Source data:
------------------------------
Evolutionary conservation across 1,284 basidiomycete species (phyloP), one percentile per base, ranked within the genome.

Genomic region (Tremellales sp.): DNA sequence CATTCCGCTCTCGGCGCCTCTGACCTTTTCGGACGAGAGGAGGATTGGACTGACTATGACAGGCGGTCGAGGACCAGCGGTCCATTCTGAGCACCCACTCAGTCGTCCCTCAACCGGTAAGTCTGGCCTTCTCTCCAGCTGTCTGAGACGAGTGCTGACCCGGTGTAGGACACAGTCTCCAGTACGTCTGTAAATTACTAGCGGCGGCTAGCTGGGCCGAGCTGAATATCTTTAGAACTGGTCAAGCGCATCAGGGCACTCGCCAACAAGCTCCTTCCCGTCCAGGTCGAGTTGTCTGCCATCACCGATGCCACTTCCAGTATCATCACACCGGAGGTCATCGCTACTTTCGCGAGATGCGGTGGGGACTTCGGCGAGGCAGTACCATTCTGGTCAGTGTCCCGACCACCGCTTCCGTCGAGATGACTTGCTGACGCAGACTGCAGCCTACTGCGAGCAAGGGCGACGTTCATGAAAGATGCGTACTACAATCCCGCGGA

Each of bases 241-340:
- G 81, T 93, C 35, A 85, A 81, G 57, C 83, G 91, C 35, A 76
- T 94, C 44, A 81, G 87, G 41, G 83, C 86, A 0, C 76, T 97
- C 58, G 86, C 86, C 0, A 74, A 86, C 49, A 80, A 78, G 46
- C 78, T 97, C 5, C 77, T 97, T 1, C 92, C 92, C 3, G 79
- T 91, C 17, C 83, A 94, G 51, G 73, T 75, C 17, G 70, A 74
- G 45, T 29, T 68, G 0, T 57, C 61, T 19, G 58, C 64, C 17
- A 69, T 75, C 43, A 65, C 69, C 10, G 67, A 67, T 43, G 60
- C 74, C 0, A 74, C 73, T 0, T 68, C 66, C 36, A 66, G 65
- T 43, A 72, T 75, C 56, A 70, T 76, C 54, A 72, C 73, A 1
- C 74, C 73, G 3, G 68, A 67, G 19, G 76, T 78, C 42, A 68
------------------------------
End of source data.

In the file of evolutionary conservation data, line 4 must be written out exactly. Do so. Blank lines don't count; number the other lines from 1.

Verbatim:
- G 81, T 93, C 35, A 85, A 81, G 57, C 83, G 91, C 35, A 76